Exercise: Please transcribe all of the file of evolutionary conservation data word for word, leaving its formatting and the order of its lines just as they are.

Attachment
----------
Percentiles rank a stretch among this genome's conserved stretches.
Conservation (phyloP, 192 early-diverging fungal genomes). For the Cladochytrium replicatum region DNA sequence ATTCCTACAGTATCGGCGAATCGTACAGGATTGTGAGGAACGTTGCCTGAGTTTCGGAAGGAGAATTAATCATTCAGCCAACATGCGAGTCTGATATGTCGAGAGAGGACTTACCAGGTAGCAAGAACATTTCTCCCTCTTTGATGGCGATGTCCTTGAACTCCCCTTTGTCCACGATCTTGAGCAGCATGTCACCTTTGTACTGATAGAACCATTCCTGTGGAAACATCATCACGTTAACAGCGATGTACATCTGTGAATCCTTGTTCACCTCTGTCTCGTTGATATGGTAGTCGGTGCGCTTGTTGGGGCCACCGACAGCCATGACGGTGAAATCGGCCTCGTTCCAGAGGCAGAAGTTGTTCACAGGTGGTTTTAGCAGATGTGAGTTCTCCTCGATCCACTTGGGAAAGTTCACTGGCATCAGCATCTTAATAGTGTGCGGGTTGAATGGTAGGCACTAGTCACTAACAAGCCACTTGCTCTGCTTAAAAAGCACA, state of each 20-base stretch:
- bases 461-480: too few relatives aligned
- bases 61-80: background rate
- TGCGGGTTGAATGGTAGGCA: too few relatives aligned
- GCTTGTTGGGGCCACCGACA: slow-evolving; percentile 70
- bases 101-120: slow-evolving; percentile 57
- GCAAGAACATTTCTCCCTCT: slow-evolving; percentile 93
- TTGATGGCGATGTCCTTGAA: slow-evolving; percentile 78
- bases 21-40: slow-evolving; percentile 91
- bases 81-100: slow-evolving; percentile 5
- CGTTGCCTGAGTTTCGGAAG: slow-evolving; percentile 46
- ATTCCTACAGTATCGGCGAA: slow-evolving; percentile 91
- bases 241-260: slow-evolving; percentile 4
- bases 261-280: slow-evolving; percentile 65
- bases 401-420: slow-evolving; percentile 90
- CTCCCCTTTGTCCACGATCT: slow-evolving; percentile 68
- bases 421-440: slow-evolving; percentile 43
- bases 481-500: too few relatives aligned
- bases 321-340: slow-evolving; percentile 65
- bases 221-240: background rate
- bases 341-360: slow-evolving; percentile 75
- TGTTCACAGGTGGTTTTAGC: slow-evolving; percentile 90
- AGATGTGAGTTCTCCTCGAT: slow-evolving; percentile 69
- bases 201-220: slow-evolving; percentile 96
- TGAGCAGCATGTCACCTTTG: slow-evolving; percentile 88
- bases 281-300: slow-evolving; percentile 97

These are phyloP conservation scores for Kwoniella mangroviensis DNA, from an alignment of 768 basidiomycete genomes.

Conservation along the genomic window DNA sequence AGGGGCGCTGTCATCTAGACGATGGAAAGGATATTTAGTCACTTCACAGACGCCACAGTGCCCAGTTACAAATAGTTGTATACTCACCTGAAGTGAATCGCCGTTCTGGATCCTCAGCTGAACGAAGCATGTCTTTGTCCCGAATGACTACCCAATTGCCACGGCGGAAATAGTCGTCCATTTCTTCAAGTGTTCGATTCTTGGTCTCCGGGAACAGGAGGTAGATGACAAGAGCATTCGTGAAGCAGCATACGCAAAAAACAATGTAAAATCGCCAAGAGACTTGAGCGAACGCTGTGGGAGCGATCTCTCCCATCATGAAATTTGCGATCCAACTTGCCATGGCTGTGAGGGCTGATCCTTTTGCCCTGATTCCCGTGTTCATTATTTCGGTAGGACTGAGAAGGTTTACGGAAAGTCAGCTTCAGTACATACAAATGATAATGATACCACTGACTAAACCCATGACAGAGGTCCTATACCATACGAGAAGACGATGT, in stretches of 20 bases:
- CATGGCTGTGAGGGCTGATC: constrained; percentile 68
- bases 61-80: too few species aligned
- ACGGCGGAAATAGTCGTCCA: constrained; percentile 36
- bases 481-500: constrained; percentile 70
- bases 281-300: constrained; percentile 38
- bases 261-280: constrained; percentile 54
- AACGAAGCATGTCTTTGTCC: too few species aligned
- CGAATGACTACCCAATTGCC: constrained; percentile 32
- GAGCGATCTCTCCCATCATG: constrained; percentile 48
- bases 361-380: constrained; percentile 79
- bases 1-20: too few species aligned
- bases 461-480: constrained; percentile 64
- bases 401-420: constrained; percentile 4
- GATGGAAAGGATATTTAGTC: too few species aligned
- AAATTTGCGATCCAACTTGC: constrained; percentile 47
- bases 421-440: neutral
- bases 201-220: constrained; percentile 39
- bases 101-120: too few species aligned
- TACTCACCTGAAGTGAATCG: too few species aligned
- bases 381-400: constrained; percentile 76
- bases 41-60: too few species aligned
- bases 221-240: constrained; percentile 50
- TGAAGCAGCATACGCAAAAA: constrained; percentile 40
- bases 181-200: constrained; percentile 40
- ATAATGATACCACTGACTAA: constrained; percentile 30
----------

Percentiles rank a stretch among this genome's conserved stretches.
Conservation (phyloP, 192 early-diverging fungal genomes). For the Cladochytrium replicatum region DNA sequence ATTCCTACAGTATCGGCGAATCGTACAGGATTGTGAGGAACGTTGCCTGAGTTTCGGAAGGAGAATTAATCATTCAGCCAACATGCGAGTCTGATATGTCGAGAGAGGACTTACCAGGTAGCAAGAACATTTCTCCCTCTTTGATGGCGATGTCCTTGAACTCCCCTTTGTCCACGATCTTGAGCAGCATGTCACCTTTGTACTGATAGAACCATTCCTGTGGAAACATCATCACGTTAACAGCGATGTACATCTGTGAATCCTTGTTCACCTCTGTCTCGTTGATATGGTAGTCGGTGCGCTTGTTGGGGCCACCGACAGCCATGACGGTGAAATCGGCCTCGTTCCAGAGGCAGAAGTTGTTCACAGGTGGTTTTAGCAGATGTGAGTTCTCCTCGATCCACTTGGGAAAGTTCACTGGCATCAGCATCTTAATAGTGTGCGGGTTGAATGGTAGGCACTAGTCACTAACAAGCCACTTGCTCTGCTTAAAAAGCACA, state of each 20-base stretch:
- bases 461-480: too few relatives aligned
- bases 61-80: background rate
- TGCGGGTTGAATGGTAGGCA: too few relatives aligned
- GCTTGTTGGGGCCACCGACA: slow-evolving; percentile 70
- bases 101-120: slow-evolving; percentile 57
- GCAAGAACATTTCTCCCTCT: slow-evolving; percentile 93
- TTGATGGCGATGTCCTTGAA: slow-evolving; percentile 78
- bases 21-40: slow-evolving; percentile 91
- bases 81-100: slow-evolving; percentile 5
- CGTTGCCTGAGTTTCGGAAG: slow-evolving; percentile 46
- ATTCCTACAGTATCGGCGAA: slow-evolving; percentile 91
- bases 241-260: slow-evolving; percentile 4
- bases 261-280: slow-evolving; percentile 65
- bases 401-420: slow-evolving; percentile 90
- CTCCCCTTTGTCCACGATCT: slow-evolving; percentile 68
- bases 421-440: slow-evolving; percentile 43
- bases 481-500: too few relatives aligned
- bases 321-340: slow-evolving; percentile 65
- bases 221-240: background rate
- bases 341-360: slow-evolving; percentile 75
- TGTTCACAGGTGGTTTTAGC: slow-evolving; percentile 90
- AGATGTGAGTTCTCCTCGAT: slow-evolving; percentile 69
- bases 201-220: slow-evolving; percentile 96
- TGAGCAGCATGTCACCTTTG: slow-evolving; percentile 88
- bases 281-300: slow-evolving; percentile 97

These are phyloP conservation scores for Kwoniella mangroviensis DNA, from an alignment of 768 basidiomycete genomes.

Conservation along the genomic window DNA sequence AGGGGCGCTGTCATCTAGACGATGGAAAGGATATTTAGTCACTTCACAGACGCCACAGTGCCCAGTTACAAATAGTTGTATACTCACCTGAAGTGAATCGCCGTTCTGGATCCTCAGCTGAACGAAGCATGTCTTTGTCCCGAATGACTACCCAATTGCCACGGCGGAAATAGTCGTCCATTTCTTCAAGTGTTCGATTCTTGGTCTCCGGGAACAGGAGGTAGATGACAAGAGCATTCGTGAAGCAGCATACGCAAAAAACAATGTAAAATCGCCAAGAGACTTGAGCGAACGCTGTGGGAGCGATCTCTCCCATCATGAAATTTGCGATCCAACTTGCCATGGCTGTGAGGGCTGATCCTTTTGCCCTGATTCCCGTGTTCATTATTTCGGTAGGACTGAGAAGGTTTACGGAAAGTCAGCTTCAGTACATACAAATGATAATGATACCACTGACTAAACCCATGACAGAGGTCCTATACCATACGAGAAGACGATGT, in stretches of 20 bases:
- CATGGCTGTGAGGGCTGATC: constrained; percentile 68
- bases 61-80: too few species aligned
- ACGGCGGAAATAGTCGTCCA: constrained; percentile 36
- bases 481-500: constrained; percentile 70
- bases 281-300: constrained; percentile 38
- bases 261-280: constrained; percentile 54
- AACGAAGCATGTCTTTGTCC: too few species aligned
- CGAATGACTACCCAATTGCC: constrained; percentile 32
- GAGCGATCTCTCCCATCATG: constrained; percentile 48
- bases 361-380: constrained; percentile 79
- bases 1-20: too few species aligned
- bases 461-480: constrained; percentile 64
- bases 401-420: constrained; percentile 4
- GATGGAAAGGATATTTAGTC: too few species aligned
- AAATTTGCGATCCAACTTGC: constrained; percentile 47
- bases 421-440: neutral
- bases 201-220: constrained; percentile 39
- bases 101-120: too few species aligned
- TACTCACCTGAAGTGAATCG: too few species aligned
- bases 381-400: constrained; percentile 76
- bases 41-60: too few species aligned
- bases 221-240: constrained; percentile 50
- TGAAGCAGCATACGCAAAAA: constrained; percentile 40
- bases 181-200: constrained; percentile 40
- ATAATGATACCACTGACTAA: constrained; percentile 30